For the U.S. Army, the mission drives everything. The Army is creating ready, prompt, and sustained warfighters to protect the nation – but two decades into the 21st century, war has evolved and challenged the department to quickly modernize and adapt to a changing landscape.
The Army quickly recognized the need to keep up with new technology environments, and released a vision for what warfighting should look like by 2028. To equip soldiers with the right tools, the Army wrote that “reforming the current acquisition system and unifying the modernization enterprise,” alongside other efforts, will be a priority of its 2028 vision. With data as a strategic asset, the Army is leaning into the information age to drive its future mission.
“In order for us to compete and fight, we need to be able to share data from the foxhole to the enterprise and back,” Director of the Army’s Enterprise Cloud Management Office (ECMO) Paul Puckett said, “and that requires our systems, our architecture, and our cloud to be designed and built to be a global asset and not just a capability at the enterprise.”
With some modernization success already underway, the Army is also looking ahead to more advanced solutions that harness the power of data. In May, the Army began seeking out intelligent automation, augmentation, and analytics solutions that use data to improve the decision-making process.
“We have started on our data strategy from a modernization journey,” Army Corps of Engineers CIO Dovarius Peoples said of the Army’s modernization efforts at-large. “Being able to receive data from authoritative sources, looking at those repositories, identifying how to properly secure it, and then being able to make informed decisions.”
But the Army can’t fulfill this goal alone. Like any agency, the Army requires a resilient and reliable software supply chain that is up to date on what acquisition looks like in the information age. Partners must deliver on mission-first, rather than technology-first, efforts and acquisition to meet the goals of the Army of the 21st century.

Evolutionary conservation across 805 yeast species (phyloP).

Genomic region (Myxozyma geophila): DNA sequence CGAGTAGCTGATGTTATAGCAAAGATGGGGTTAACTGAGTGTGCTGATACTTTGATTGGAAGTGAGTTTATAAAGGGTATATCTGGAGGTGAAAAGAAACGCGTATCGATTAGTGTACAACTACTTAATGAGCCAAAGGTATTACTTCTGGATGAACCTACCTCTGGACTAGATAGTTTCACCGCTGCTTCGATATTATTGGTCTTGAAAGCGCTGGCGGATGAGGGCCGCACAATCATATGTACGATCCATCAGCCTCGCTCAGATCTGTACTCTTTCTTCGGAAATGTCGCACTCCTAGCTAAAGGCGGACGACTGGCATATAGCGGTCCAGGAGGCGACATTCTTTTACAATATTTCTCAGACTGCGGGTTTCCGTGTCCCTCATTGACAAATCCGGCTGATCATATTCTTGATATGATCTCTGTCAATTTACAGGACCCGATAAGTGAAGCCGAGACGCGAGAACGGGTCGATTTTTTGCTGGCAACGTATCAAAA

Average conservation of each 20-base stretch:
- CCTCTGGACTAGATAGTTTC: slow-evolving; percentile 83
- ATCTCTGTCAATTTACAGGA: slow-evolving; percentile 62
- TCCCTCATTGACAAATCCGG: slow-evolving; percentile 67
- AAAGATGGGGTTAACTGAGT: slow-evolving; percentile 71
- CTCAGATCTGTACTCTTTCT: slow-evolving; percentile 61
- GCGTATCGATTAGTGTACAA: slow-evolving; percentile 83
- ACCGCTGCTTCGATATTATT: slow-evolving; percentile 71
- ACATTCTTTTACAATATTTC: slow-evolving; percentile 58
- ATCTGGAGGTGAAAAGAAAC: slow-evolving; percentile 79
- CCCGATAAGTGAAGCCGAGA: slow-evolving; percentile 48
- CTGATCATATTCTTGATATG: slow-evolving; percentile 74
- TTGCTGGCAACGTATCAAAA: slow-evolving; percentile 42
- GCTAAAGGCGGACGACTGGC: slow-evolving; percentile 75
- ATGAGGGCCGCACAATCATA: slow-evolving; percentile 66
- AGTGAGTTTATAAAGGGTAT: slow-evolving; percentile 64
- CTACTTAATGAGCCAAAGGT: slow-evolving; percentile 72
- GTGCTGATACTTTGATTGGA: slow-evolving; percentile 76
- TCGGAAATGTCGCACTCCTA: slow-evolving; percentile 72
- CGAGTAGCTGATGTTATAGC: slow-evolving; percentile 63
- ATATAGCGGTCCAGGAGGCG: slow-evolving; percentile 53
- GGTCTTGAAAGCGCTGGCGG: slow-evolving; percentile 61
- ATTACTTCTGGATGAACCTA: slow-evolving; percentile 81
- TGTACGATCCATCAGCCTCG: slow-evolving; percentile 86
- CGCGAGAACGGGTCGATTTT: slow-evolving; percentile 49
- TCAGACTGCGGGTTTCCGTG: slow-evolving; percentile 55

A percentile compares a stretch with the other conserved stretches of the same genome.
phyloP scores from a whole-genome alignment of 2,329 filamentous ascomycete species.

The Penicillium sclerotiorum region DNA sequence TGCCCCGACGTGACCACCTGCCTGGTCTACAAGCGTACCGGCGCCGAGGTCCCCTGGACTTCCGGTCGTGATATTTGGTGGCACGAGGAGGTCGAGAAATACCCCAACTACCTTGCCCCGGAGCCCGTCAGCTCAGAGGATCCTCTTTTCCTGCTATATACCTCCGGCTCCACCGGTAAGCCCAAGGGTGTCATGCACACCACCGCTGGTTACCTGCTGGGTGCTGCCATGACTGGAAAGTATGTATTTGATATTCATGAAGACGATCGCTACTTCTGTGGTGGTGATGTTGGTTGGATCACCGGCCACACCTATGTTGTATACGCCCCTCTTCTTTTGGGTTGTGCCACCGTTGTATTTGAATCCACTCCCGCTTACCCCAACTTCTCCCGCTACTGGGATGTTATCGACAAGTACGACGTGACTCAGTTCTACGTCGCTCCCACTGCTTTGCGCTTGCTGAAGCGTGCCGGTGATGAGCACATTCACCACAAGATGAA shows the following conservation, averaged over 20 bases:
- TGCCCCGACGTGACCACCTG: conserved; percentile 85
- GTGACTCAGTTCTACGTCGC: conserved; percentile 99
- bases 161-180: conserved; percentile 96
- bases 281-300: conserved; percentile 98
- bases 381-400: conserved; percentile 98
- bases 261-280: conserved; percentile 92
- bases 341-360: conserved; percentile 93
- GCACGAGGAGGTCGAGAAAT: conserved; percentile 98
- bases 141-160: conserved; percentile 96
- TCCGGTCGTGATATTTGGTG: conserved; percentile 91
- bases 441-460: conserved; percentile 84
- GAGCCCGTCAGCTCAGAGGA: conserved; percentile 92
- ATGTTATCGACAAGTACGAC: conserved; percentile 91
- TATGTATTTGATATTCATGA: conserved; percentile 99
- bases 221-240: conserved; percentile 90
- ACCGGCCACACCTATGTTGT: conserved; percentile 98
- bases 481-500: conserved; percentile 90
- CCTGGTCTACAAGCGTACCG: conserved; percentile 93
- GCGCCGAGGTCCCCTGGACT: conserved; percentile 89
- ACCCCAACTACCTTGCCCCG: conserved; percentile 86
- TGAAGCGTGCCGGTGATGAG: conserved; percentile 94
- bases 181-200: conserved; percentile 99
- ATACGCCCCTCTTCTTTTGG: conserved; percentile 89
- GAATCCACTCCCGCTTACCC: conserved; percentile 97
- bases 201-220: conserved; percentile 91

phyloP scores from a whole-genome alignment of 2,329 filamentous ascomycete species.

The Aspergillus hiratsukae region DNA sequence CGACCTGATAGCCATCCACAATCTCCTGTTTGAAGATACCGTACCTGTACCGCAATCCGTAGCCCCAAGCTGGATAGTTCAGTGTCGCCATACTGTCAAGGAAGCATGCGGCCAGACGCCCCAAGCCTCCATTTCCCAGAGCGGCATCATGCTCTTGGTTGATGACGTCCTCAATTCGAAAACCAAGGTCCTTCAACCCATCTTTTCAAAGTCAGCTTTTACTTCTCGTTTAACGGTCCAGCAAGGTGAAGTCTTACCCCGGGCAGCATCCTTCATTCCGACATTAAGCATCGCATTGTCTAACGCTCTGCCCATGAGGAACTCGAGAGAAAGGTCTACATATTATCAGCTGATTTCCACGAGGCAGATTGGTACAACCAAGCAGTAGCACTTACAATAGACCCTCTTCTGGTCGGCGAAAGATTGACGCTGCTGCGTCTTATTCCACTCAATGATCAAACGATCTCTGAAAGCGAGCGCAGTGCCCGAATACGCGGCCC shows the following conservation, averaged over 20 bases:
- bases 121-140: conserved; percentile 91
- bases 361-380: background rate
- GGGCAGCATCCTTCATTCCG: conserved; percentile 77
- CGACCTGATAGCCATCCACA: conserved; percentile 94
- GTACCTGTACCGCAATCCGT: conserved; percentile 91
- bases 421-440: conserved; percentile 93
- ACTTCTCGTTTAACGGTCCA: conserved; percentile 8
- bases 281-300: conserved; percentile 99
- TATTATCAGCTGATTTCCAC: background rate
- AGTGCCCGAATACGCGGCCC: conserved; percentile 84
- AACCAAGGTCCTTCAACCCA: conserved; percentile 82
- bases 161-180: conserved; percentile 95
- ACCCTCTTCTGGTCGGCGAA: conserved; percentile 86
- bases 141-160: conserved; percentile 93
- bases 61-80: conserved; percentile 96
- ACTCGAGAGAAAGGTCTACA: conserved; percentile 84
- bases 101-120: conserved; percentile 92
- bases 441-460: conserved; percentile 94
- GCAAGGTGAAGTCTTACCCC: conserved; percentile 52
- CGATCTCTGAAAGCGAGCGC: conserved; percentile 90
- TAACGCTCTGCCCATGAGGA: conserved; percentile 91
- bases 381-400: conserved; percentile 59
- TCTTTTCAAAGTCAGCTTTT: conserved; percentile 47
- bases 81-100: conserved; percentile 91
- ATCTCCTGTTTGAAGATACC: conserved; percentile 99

A Mission-First Supply Chain for Data-Driven Future
Embracing a data-driven future, the Army began setting up to manage and harness the power of data through its ECMO in November 2019. ECMO is building out the Army’s cloud architecture to develop stronger data inventory and software capabilities, supporting the agency’s ultimate vision of future modernization.
“In the ECMO, we’re really trying to determine how and where we can achieve repeatability and effectivity in leveraging cloud computing,” Puckett said of the effort, “so that we can then scale that effectiveness across the rest of the Army.”
Moving to a hybrid cloud infrastructure not only reduces legacy systems on the network and information siloes, but it will also bring data management strategies and applications closer to the warfighter to improve decision-making. This paves the way for future emerging technology implementation, such as artificial intelligence or machine learning, to maintain data as a strategic asset for years to come as the Army modernizes its software supply chain.
In an exclusive interview with MeriTalk, Christopher Yates, Red Hat’s senior solution architect for public sector, explained, “As the Army looks to become more data-driven, they must prioritize modernizing the software supply chain, migrating to a hybrid enterprise cloud environment, and enabling enterprise IT-as-a-service. These are all key to achieving this goal.”
Without mission-first supply chain partners, however, the Army’s modernization efforts could face unnecessary hurdles and slow down progress. The Army requires its contractor ecosystem to rethink traditional technology acquisition by offering solutions that focus more on achieving mission outcomes rather than the technology itself. Members of the supply chain who can’t keep up with the changing landscape risk falling behind, Yates cautions.
Familiarity with DevSecOps processes, for example, is one way that supply chain partners can work with the Army to demonstrate mission-first values. Collaboration between development, security, and operations teams is how agencies like the Army are building modern application development strategies. The culture-shift away from traditional technology acquisition and development, however, doesn’t happen overnight.
Creating the Culture to Support Modernization
Through Agile and DevSecOps methods of software delivery, agencies can shorten the development lifecycle and provide iterative improvements to the technology at hand. These processes increase the value of the development process, creating a supply chain partner with proven capabilities to support rapid development and updates.
“The Army and its partners need to focus on the problem sets of their warfighter, rather than those of the infrastructure or technology,” Yates recommends. “Application development is too slow, too risky, and too focused on function. Teams should ask, ‘what value is being added?’”
For the Army, implementing agile and DevSecOps processes could streamline mission delivery and provide warfighters with the information they need to quickly make mission-critical decisions.
Upgrading technology to meet a modernizing landscape also requires an innovation mindset from both in-house teams and outside supply chain partners. The Army has set out to embrace a culture of innovation in line with its modernization strategies, and supply chain partners could benefit from bringing the same mindset to acquisition.
“It is about rethinking traditional technology acquisition, development, and implementation processes – and rethinking organizational culture,” Yates suggests. “Both must evolve for innovation at scale.”